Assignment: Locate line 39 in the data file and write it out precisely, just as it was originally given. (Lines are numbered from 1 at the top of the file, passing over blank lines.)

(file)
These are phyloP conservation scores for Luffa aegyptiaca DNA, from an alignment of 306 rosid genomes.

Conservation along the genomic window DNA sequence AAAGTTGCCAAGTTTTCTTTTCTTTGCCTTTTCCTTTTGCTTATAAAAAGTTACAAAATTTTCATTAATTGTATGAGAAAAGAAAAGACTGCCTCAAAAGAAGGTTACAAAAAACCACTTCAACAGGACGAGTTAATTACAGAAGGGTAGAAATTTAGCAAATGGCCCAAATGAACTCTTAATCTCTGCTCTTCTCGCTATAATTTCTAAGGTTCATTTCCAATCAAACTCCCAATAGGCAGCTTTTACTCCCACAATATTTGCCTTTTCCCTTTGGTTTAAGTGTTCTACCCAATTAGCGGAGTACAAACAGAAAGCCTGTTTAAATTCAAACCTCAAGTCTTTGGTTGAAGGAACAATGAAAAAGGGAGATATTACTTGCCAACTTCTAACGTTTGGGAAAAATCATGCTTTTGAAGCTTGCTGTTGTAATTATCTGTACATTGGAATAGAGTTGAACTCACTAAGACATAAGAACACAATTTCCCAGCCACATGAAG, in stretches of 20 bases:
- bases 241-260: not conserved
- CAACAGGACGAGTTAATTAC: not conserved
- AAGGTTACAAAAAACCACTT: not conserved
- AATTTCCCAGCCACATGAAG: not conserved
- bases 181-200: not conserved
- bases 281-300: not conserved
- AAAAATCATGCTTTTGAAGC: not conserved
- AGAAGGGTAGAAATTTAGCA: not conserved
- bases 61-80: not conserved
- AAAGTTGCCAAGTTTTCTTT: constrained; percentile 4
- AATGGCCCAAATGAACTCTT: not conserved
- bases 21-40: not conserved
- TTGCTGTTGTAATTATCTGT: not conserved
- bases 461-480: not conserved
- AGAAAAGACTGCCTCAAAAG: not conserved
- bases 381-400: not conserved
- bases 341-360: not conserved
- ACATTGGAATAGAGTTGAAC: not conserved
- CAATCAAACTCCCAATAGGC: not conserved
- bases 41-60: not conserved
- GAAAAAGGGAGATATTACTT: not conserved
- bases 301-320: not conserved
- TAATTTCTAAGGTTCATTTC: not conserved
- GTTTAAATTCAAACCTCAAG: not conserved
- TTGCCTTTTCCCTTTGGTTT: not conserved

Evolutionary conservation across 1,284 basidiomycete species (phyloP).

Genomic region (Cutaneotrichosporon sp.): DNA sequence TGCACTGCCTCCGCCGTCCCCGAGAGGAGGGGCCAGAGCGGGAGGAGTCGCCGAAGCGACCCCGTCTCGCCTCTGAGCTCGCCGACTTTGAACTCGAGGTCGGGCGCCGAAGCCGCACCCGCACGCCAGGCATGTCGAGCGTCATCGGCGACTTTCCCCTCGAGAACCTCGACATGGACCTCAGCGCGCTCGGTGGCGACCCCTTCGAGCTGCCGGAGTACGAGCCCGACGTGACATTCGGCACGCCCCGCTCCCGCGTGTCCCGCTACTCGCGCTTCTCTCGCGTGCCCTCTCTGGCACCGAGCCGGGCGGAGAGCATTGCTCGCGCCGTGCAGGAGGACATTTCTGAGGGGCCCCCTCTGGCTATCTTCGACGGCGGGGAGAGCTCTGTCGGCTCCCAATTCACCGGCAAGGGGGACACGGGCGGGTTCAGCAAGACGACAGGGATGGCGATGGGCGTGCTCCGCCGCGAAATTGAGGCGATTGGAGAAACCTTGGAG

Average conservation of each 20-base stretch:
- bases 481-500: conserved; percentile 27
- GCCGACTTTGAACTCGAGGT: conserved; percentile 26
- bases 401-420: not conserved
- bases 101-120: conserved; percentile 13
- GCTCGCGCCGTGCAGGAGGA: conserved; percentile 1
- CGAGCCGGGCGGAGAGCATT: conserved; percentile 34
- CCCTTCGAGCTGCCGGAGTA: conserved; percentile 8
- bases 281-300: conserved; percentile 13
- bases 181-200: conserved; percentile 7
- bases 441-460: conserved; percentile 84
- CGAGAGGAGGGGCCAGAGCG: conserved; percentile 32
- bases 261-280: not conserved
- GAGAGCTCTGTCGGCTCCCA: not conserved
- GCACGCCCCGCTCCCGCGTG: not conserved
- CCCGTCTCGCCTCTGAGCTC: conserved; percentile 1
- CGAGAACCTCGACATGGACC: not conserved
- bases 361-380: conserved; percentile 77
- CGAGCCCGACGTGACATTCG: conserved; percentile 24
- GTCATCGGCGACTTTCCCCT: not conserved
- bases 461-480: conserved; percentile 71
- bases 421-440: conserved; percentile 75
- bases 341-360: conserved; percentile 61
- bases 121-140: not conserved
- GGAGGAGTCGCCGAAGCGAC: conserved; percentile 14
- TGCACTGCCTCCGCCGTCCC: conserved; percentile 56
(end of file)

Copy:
- bases 181-200: conserved; percentile 7